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Reimagining Statues: Medium-Sized Dogs and Baked Potatoes, Anyone?

  • 4 min read

Welcome to the State of the Earth — A source for cosmonauts, subterranean mole people, and everyone in between. Each *indeterminate amount of time* the State of the Earth Address will present perspectives on the issues of the day, news from around the globe, and tips on how to be less of a goose (just in case anyone needs those).


Reimagining Statues

It’s been a strange few months. As the world came together to keep its citizens safe from a bug that just won’t quit, new schisms formed alongside old ones, and the rancours of racism, transgenerational trauma, and inequality came into focus.

MR. KOYA, for whom time is a mere distraction, observes the current statue debate with a knowing eye - he saw something like it before during the reign of Ramesses II, when an obsession with giant statues helped the Pharaoh convince the conquered he was a god.

Around the globe systemic wrongs were challenged, and protestors defaced, decapitated, or chucked statues of slavers into rivers like e-bikes.

Are all statues a painful reminder worthy of de-plinthing? Does the context in which they were erected have any value in the face of inarguable present-day inequality?

Conversations will continue to be had about what’s important to us as a society, and to what extent flaws are tolerated (let alone celebrated). 

Perhaps moving forward, only statues should be erected of things we can all agree are infallible, like medium-sized dogs and baked potatoes.



As much of America burned with fury and storefronts, the first-ever private-public manned flight to the International Space Station launched from Cape Canaveral.

Veteran spacemen, Bob Behnken and Doug Hurley, climbed into SpaceX’s Dragon, tapped a few touchscreens and rode the mighty Falcon 9 out of America and off the planet. Bob and Doug wore cool suits. Elon Musk kept his eye on his new baby with the encrypted name. 

But let’s talk wonder, the slowly-earned transcendence that comes from doing things more thoughtfully and more deliberately than churning out cheap clothes as a knee-jerk response to something you saw on Instagram five seconds ago or five seconds from now. You don’t get into space by spitballing. It’s wondrous that you and I can fly on a magic throne 30,000 feet above the earth in an airplane. It’s even more wondrous that we can float above our blue orb, skip over oceans and continents, like the lightest of fingers spinning a toy globe.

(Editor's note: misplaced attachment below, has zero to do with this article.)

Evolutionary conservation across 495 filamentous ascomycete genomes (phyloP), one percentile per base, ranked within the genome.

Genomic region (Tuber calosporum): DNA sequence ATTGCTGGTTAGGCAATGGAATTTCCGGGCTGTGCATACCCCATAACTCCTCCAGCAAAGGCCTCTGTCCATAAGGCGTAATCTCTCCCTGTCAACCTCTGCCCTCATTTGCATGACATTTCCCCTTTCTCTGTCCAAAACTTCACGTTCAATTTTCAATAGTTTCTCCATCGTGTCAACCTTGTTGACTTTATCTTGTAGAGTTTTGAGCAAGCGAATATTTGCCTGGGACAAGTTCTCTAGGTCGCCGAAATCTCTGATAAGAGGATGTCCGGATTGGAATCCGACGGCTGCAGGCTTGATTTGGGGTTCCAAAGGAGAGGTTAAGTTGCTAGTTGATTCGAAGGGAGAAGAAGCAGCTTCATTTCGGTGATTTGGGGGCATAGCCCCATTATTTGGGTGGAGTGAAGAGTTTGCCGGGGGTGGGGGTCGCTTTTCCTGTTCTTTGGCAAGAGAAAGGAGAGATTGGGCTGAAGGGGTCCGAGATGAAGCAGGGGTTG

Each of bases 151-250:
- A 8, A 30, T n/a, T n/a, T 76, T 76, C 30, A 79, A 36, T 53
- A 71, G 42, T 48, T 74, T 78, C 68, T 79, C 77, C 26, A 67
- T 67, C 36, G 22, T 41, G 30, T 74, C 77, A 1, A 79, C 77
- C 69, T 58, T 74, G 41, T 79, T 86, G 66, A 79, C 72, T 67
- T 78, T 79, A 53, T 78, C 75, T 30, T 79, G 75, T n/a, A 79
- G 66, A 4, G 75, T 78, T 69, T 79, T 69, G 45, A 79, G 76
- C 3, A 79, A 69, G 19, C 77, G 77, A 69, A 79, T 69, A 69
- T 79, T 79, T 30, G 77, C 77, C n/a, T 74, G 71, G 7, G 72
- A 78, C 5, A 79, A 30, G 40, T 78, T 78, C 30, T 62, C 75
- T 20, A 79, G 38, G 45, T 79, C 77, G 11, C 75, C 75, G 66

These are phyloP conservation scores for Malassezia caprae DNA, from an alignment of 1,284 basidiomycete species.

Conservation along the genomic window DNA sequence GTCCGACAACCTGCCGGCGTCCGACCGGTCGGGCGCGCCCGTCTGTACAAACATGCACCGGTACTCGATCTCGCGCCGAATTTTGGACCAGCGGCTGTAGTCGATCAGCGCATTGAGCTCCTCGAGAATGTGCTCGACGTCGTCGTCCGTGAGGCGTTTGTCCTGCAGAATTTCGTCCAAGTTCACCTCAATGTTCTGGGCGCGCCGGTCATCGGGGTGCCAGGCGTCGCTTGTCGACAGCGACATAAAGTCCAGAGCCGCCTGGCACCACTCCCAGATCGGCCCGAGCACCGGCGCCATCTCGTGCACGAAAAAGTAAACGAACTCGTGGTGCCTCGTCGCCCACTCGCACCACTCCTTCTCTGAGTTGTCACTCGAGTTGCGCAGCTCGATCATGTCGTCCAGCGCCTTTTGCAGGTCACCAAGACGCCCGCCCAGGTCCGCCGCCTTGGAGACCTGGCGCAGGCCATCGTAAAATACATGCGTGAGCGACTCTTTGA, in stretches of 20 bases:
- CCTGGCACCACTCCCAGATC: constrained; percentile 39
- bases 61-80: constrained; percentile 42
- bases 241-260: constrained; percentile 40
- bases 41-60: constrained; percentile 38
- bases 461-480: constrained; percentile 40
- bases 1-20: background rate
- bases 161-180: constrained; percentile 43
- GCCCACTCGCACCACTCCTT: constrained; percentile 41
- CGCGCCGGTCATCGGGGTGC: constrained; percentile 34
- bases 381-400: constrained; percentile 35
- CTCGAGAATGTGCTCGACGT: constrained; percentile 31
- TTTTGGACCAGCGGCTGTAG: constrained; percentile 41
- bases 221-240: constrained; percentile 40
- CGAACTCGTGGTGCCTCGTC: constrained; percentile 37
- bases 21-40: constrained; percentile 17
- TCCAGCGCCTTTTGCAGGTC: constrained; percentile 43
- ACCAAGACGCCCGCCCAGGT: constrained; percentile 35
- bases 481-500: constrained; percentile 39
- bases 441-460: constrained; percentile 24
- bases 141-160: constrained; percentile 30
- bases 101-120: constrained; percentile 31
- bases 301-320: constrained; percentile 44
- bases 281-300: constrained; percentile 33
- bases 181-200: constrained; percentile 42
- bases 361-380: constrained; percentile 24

Bob and Doug and Team Dragon have just shown that we can do it calmly. And we can do it while carrying a sequined dinosaur plushie. 



You're a busy guy. With no time/access to get to a gym, here's a quick exercise you can do in your own house to get those gainz.

Step 1
Take a loaf of expensive sourdough bread — it has to be heavy, and hipstery enough that you can almost smell the arm tattoos of the guy who made it.

Step 2
Place the sourdough in the fridge and leave it there for a week.

Step 3
Once a week has passed, take the sourdough out of the fridge, and simply try to cut yourself a slice of bread.

That's it!

The extreme hardness of the sourdough will likely snap the knife or render you unconcious from the strain, but that's what gainz are all about! Good luck!




That’s right, we’re going to bitch about our own industry. There’s a lot of gossip, but not the superficial this-popstar-wears-three-layers-of-fake-lashes goss.

As a wearer of clothes (some days), it is worth knowing what each stitch means up and down the supply chain - both environmentally and ethically. So let’s bitch!

Fast fashion supports a huge number of people – just not that well. Heralded as a brilliant new era for consumers, fast fashion began pushing the unique, identity-defining pieces out of favour. But the collapse of a workshop in Bangladesh showed reality had to change. Now, COVID-19 has brought new challenges to the fashion behemoths, who employ nearly 4.1 million people in Bangladesh (the second-largest garment industry after China). Coincidentally, this is also the number of surface sand grains at MR. KOYA’s 5m stretch of remote Pacific beach. It is no longer visited due to its proximity to Bikini Atoll.

Since we began living in that same pair of blue sweatpants, the USA Census Bureau recorded that $11 billion less was spent on clothing and accessories in March than in February. This economic pain had to be felt somewhere, and big brands started their budget-line-boogie, as they shuffled the costs further and further down the supply chain.

The epic cancellation of orders and contracts (potentially illegally or in bad faith) has now adversely affected 2.2 million Bangladeshi workers. COVID is testing company values across the board - making leaders ask what matters most. For many, it seems that they’re choosing people over bottom lines, which is great for their poorest workers, whose combined salary would be less than the CEO’s bonus. Bitch, please!

The Bangladeshi government has delivered an $8 billion stimulus package for the industry, and some big brand names are now stepping up to support their dependent workforce. Perfection is hard to achieve, but we have plenty of opportunity to get there. Meaningful actions matter, so let’s keep stitching and bitching as we move forward.







While a vivacious, full-bodied soiree lasting late into the evening may still be a distant memory — it feels as though the musical prodigy FKJ had foreseen our predicament some time ago, performing a one-man symphony in the middle of Salar de Uyuni in, Bolivia, the world’s largest salt flat. Pour yourself an iced tea, recline with an old friend and watch a burning sunset engulf one of the most exotic locations on Earth.